The Haunting (1999)
Some of my brothers and sisters in the movie-reviewer community were perhaps a bit hasty when they crowned Wild Wild West the summer’s worst film. Obviously they had not yet seen The Haunting, a needless remake of a solid (if a bit stiff) chiller from 1963. Both films are derived from an acknowledged classic of horror fiction — Shirley Jackson’s The Haunting of Hill House — yet the remake deviates so sharply, and so stupidly, from Jackson’s simple and elegant story that the end credit mentioning her book is the final insult to her memory.
The premise is butchered right from the start. Liam Neeson, playing a psychologist rechristened “Dr. Peter Marrow,” lures three insomniacs to the ornate old Hill House for alleged “sleep research.” In fact, he’s conducting an experiment in fear on his unsuspecting subjects. In the book and 1963 film, the doctor is actually a ghostbuster who brought three people to live in the reportedly haunted Hill House with him, to see if anything would happen; there was no hidden agenda, and everyone knew pretty much what they might be in for. (Part of the wit of Jackson’s story was that none of the visitors took the Hill House legend all that seriously, until supernatural events proved otherwise.) In the remake, the good doctor seems to pick Hill House because it’s remote and spooky-looking — and thus a good laboratory in which to mess with his insomniacs’ suggestible minds — but apparently has no idea that it really is haunted. One wonders, then, what Dr. Marrow had hoped to do to provoke fear in his subjects. Rattle some chains? Put on a sheet and go “Boo”?
The subjects are Eleanor (Lili Taylor), a quietly frazzled young woman who took care of her ailing mother for years and now can’t function in the real world; Theo (Catherine Zeta-Jones), a bisexual fashion plate who swoops around Hill House in new boots from Prada; and Luke (Owen Wilson), whose character was the inheritor of Hill House in earlier incarnations of this story but now has little reason to be there except to wander the halls nervously. Then again, nobody else in the movie has much reason to be there, either. They all seem stupid for falling for the sleep-research cover story, anyway — Dr. Marrow doesn’t even bother to bring computers with which to pretend to monitor their sleep patterns. (What do they think he’s going to do — stand over their beds watching them toss and turn?) Marrow also brings two assistants, new to this remake, who exist only so that the movie can have an expendable character who gets supernaturally wounded; the assistants are gone almost as soon as they arrive.
The best treatment of this material is still Shirley Jackson’s dreamy, precise prose, told almost entirely from Eleanor’s fraying viewpoint. (Put Sylvia Plath in the spooky halls of the Overlook and you’ll have an idea.) Robert Wise’s 1963 version was slightly starchy but still admirable in its refusal to show anything, its faith in the idea that a movie that leaves terror to your imagination is far scarier than anything a Hollywood special-effects team can cook up. Jan De Bont, the former cinematographer turned director who showed promise just a few years ago (Speed, Twister), has chosen the polar opposite approach, drowning The Haunting in rivers of cheesy-looking computer-generated phantoms. The spirits of dead children writhe and curl behind bedsheets and curtains, looking like Casper the friendly ghost. They also look very much like CG effects. $80 million didn’t even buy a convincing Hill House, whose exterior shots all look like models, and whose interiors also, whaddaya know, look very much like CG effects. The house is so vast, so aggressively set-designed, that it’s never credible as an actual house occupying actual space.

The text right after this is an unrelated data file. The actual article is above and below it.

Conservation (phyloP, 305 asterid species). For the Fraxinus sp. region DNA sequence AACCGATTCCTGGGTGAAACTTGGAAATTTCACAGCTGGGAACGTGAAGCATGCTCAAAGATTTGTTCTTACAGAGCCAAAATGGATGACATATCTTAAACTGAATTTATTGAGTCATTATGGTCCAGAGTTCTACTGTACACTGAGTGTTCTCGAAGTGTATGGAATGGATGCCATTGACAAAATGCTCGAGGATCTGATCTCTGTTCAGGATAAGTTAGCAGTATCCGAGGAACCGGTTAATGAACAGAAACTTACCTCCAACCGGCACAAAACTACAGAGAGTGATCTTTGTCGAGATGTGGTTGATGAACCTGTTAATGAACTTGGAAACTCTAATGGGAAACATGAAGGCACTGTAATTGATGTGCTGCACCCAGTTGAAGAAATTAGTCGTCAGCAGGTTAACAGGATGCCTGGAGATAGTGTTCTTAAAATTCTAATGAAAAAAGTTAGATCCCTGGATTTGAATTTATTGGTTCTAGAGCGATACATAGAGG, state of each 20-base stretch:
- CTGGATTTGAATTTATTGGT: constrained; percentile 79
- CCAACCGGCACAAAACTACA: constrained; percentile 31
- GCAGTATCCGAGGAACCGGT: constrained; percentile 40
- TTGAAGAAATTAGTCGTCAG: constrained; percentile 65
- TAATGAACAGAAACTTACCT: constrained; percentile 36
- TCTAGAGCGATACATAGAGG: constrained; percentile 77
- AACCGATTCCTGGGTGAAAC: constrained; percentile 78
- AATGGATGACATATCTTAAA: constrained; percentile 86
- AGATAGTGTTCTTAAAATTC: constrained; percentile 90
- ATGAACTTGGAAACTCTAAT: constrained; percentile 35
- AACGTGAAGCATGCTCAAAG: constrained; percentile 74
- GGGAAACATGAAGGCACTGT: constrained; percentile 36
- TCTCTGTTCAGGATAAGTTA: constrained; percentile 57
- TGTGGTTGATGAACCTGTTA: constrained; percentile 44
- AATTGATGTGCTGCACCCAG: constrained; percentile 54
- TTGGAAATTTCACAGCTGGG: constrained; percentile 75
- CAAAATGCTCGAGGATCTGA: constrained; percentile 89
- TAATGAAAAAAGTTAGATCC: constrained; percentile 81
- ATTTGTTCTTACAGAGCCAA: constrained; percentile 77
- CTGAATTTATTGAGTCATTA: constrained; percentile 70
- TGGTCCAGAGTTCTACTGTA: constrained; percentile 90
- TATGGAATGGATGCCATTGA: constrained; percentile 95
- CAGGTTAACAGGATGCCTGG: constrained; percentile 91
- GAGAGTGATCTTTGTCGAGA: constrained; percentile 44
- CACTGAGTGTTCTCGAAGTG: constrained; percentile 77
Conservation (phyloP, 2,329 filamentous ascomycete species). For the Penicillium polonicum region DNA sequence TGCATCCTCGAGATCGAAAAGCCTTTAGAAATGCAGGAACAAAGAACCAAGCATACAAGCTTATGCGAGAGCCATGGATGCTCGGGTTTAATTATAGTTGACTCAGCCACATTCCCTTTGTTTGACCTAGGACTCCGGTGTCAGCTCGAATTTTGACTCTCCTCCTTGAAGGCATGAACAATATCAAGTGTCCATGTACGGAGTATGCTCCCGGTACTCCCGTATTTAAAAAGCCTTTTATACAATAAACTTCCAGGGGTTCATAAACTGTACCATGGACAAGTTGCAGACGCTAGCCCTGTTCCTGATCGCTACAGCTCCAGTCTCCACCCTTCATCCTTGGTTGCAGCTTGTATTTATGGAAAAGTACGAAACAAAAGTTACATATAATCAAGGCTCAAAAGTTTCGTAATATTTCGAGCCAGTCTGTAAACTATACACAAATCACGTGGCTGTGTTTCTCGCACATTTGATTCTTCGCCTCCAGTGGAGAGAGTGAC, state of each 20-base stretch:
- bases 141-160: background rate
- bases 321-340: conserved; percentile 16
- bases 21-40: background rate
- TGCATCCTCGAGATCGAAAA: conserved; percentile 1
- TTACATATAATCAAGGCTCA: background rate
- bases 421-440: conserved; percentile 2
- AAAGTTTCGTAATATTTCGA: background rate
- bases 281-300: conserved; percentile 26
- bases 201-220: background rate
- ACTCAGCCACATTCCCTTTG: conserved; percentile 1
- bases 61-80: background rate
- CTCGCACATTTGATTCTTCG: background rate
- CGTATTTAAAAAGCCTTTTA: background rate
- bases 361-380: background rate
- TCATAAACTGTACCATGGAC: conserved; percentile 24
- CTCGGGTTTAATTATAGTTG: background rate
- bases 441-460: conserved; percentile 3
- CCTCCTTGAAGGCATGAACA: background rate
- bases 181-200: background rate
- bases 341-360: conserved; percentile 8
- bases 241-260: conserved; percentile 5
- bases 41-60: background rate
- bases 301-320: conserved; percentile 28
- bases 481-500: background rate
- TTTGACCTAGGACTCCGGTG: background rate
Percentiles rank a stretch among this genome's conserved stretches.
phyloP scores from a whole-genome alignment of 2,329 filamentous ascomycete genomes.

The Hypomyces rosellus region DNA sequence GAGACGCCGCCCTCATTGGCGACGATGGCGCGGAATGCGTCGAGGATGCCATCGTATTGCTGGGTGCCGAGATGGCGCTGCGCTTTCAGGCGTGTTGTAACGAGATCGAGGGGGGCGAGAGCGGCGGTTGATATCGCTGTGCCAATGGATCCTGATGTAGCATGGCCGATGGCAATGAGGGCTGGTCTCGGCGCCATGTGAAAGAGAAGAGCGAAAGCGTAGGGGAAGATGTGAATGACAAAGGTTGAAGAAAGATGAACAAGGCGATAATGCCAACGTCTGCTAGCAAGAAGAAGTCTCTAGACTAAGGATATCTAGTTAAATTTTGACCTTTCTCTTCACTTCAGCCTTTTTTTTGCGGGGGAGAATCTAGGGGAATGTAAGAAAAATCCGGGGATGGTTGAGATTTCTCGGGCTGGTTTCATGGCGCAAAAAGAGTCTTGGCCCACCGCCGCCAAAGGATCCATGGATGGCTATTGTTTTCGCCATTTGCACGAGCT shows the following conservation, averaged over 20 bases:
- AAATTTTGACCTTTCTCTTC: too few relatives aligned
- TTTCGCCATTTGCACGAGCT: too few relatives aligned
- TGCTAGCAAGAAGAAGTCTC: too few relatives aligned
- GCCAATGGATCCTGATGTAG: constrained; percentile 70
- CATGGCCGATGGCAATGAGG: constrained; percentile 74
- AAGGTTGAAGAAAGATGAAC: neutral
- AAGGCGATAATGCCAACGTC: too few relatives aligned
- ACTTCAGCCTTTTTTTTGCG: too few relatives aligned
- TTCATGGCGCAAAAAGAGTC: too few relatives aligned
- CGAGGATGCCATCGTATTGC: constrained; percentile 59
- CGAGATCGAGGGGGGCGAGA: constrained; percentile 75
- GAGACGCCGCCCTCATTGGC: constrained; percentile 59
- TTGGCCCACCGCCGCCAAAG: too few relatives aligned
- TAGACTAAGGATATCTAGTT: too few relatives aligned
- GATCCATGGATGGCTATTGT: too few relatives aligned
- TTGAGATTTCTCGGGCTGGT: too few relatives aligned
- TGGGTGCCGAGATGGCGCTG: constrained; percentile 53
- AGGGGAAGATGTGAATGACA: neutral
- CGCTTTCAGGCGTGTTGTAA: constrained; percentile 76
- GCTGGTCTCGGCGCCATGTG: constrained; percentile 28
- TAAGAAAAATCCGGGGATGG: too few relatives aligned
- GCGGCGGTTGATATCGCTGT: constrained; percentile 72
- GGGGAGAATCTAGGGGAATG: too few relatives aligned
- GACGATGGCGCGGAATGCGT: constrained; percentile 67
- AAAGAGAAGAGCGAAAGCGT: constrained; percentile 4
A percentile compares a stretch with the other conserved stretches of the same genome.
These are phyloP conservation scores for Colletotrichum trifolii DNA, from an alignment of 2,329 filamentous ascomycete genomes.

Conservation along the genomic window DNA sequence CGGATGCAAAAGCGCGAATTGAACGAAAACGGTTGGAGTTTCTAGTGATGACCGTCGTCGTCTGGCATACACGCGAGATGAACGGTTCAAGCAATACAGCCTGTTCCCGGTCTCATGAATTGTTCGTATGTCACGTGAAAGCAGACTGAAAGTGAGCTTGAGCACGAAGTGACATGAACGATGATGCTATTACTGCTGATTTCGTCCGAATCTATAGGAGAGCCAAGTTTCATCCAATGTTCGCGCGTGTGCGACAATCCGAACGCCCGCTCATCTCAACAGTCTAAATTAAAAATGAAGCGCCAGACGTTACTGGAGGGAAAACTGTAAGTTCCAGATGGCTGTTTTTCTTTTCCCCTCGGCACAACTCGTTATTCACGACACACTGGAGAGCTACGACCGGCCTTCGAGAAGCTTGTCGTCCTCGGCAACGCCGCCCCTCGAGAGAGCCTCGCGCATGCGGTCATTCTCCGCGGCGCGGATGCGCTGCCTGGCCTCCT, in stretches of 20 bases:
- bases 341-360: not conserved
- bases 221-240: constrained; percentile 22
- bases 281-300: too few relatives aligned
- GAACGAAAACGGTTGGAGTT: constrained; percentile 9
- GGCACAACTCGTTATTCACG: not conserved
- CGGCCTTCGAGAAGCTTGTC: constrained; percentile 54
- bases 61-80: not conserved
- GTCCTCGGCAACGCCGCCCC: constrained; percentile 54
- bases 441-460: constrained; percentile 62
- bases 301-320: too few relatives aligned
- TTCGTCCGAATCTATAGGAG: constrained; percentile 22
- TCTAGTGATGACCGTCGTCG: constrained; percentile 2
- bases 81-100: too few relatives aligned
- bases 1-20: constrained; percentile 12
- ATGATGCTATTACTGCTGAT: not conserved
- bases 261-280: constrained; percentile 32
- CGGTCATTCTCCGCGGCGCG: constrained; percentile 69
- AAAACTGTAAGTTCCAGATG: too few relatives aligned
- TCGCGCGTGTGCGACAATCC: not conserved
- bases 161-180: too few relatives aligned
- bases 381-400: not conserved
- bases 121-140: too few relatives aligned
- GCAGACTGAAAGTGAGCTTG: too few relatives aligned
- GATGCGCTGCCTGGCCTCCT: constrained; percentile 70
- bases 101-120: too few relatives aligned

De Bont’s lowest-common-denominator method is nothing compared to that of the new screenwriter, David Self, who feels compelled to give Hill House a banal backstory about a vicious tyrant who built it using child laborers. Self compounds this error by linking Eleanor to the tyrant, invalidating the idea of the real haunting — Eleanor’s guilt over her dead mother — and rendering the movie pointless. We get many laughable scenes of bug-eyed cherub sculptures coming to life, and evil spirits roaring towards the camera. There is also, near the end, the most unintentionally hilarious shot I’ve seen since the idiotic Grandma waded through an acidic lake going “Ooh, ahh” in Dante’s Peak. Hint: When something lethal happens in the big fireplace, watch for Liam Neeson’s reaction shot. Everyone else is screaming in shock, and he’s just standing there like “Boy, that’s gotta hurt.”
When you’re not yawning at the digital ghosts, you’re watching a cast of fine actors dogpaddling in clichés and terrible dialogue; Lili Taylor, in particular, works overtime to make her nonsensical character credible, but even this great young actress has her limits, and if you saw her for the first time here you’d assume she was pretty bad. And since Jan De Bont fills the soundtrack with thundering bass noises meant to terrify us, we can’t even enjoy the movie as a retro, cheeseball haunted-house flick — the tone is too heavy. The difference between the minimalist scares of the 1963 film (well-timed thumps in the night that didn’t assault us in Dolby Surround Sound) and the new remake, with its theme-park demons that produce mostly snickers, is further testament to how far Hollywood has fallen. Anyone with enough money can employ state-of-the-art visual and sound effects; it takes genuine artistry not to need them. The much-buzzed-about Blair Witch Project, for all its fumbling and flaws, comes closer to the spirit of the original Haunting than this overproduced, overblown remake.